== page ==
It is still just about possible to look at the market and know who will invest in newbuildings and who will only buy secondhand tonnage, but this is less easy than it was in the past. On the one hand distress sales have been increasing and full advantage is being taken to acquire individual vessels or whole fleets by those active in the secondhand market. On the other, ordering new can be the only way to get the right tug for the job, given the need for greater power and manoeuvrability as ship sizes increase.

Although tugs have long lives and can be upgraded, more ports and tug operators perhaps could, and should, order newbuilding tonnage to keep up with new technology. There are signs that this in fact starting to happen in some regions.

There is certainly a shift towards newbuildings in South America, where typical container vessels are now around 11,000 teu capacity, compared with 4,000 teu not so long ago, requiring newer, more powerful tugs in the region’s ports. This has triggered changing emphasis in terms of replenishing tug fleets, with a move towards larger, new tugs.

Recent months have witnessed newbuilding tug orders from companies in Chile, Peru and Argentina. As an example, the 434 grt harbour tug Bernador joined the fleet of Argentina’s Maruba at the end of August, from Nanyang Shipbuilding Co, South Korea, and represents the operator’s first newbuilding in an 11-strong tug fleet. Mexico, Venezuela and Brazil are other markets providing fresh impetus, with operators looking for powerful, agile tugs able to handle today’s market demands.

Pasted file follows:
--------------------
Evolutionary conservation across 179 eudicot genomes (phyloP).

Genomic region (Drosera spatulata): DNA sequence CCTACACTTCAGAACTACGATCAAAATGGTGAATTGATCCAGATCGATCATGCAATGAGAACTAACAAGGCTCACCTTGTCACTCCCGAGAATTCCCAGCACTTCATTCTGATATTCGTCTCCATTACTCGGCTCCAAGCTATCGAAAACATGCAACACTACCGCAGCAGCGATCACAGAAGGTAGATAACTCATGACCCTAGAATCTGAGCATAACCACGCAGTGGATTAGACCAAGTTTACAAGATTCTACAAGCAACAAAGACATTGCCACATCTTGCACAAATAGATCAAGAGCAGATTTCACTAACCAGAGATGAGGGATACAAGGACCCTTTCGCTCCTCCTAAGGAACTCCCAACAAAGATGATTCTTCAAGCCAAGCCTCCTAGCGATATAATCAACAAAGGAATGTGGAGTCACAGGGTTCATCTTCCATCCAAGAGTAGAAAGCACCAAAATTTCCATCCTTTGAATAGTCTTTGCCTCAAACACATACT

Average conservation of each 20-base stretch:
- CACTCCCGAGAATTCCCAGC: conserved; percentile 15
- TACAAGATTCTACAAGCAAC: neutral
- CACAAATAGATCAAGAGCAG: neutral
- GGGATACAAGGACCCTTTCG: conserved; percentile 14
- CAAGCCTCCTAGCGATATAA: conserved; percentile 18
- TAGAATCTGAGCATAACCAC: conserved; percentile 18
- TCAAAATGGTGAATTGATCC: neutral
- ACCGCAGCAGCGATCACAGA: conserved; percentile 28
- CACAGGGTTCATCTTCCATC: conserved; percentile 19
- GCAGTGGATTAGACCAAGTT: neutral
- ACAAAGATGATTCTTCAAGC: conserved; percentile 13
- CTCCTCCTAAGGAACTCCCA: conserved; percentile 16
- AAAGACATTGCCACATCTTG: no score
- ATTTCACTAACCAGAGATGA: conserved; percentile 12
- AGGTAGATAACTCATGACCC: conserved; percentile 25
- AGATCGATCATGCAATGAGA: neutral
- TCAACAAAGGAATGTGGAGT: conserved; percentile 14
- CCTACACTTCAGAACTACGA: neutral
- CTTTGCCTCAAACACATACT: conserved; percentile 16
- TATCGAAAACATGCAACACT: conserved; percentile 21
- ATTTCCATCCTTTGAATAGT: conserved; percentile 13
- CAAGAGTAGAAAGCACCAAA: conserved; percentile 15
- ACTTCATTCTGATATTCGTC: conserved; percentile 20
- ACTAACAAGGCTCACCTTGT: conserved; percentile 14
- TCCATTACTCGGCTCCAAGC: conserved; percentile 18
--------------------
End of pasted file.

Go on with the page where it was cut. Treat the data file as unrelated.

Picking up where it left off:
Shipbuilders in the region could well benefit eventually, although for the time being yards outside of the region seem to be building the majority of new tugs destined for this part of the world. If this changes, look out for yards in Brazil especially taking advantage, possibly with assistance in terms of licensing deals from established players like Damen and Sanmar.

region/builder owner no design bollard pull year
South Africa          
South African Shipyards Transnet 2   100 2017-2018
Boustead Shipbuilding* KFS Support Services 3   45 2017
Damen Maaskant Novatug BV 2     2017
Damen Shipyards Bugsier-Reederei 1 ASD 2411   2016
Damen Shipyards Serco 1     2017
Damen Galatz Bogser Team Oresund 1 Damen ASD 2810   2016
Damen Galatz* Port of Caen 1 ADS 2810   2016
Damen Galatz Rimorchiatori Riuniti 2 Damen ASD 2913   2016-2017
Damen Galatz SAAM SMIT Towage 1 Damen ASD 2913   2016
Armon Gomera  1     2016
Zamacona Boluda Group 1   70 2016
Zamacona Boluda Group 1     2016
Bogazici Denizcilik Bugsier-Reederei 1   80 2016
Dentas Gemi Insaa Bugsier-Reederei 1   80 2016
Sanmar Denizcilik Svitzer AS 2 RAstar 2800 80 2017
Sanmar Denizcilik Svitzer AS 6 RAstar 2800-E 70 2016-2017
Sanmar Denizcilik Albros Denizcilik 1     2017
Far East          
Chinese Yard Atlantic Navigation Holdings 5     2017
Jiangmen Hantong* Second Engineering Co 1     2017
South Korea          
Nanyang Shipbuilding Maruba 1     2016
Sea Crest Shipyard* Thailand Port Authority 1     2017
Damen Song Cam* Ian Taylor Peru 1 ASD2810   2016
Damen Song Cam* Rimorchiatori Augusta 1   60 2016
Damen Song Cam Svitzer AS 4 Damen ATD 2412 DESIGN 65 2016
Song Thu Company SAAM SA 2 Damen ASD 2411 70 2016
Triyards Vungtau Greenbay Marine 4 RAstar 3400   2017
Middle East          
Port Said Suez Canal Authority 4     2018
North America          
Bay Shipbuilding Co US owner 2     2017
Chesapeake Shipbuilding Inc Vane Brothers 3   40 2016-2017
Conrad Industries* Young Brothers Ltd 4 Damen 3711 80 2017
Conrad Orange Yard* Harley Marine Services 2     2017
Eastern Shipbuilding Bay-Houston Towing Co 3 Z-Tech 2400 60 2017
Eastern Shipbuilding Suderman & Young 3 Z-Tech 2400 60 2017
Great Lakes Shipyard Great Lakes Towing Co 2 Damen Stan Tug 1907   2017
Horizon Shipbuilding* McAllister Towage 2   90 2017
JT Marine Inc* Vessel Chartering LLC 1     2017
Main Iron Works Bisso Marine Co Inc 1   0 2017
South America          
Inace Shipyard Svitzer AS 4   60 2017

Table shows all tugs  contracted in the 12 months to the end of June 2016 above 20m in length.

Source: BRL Shipping Consultants 

* indicates tugs ordered 1st April- 30th June 2016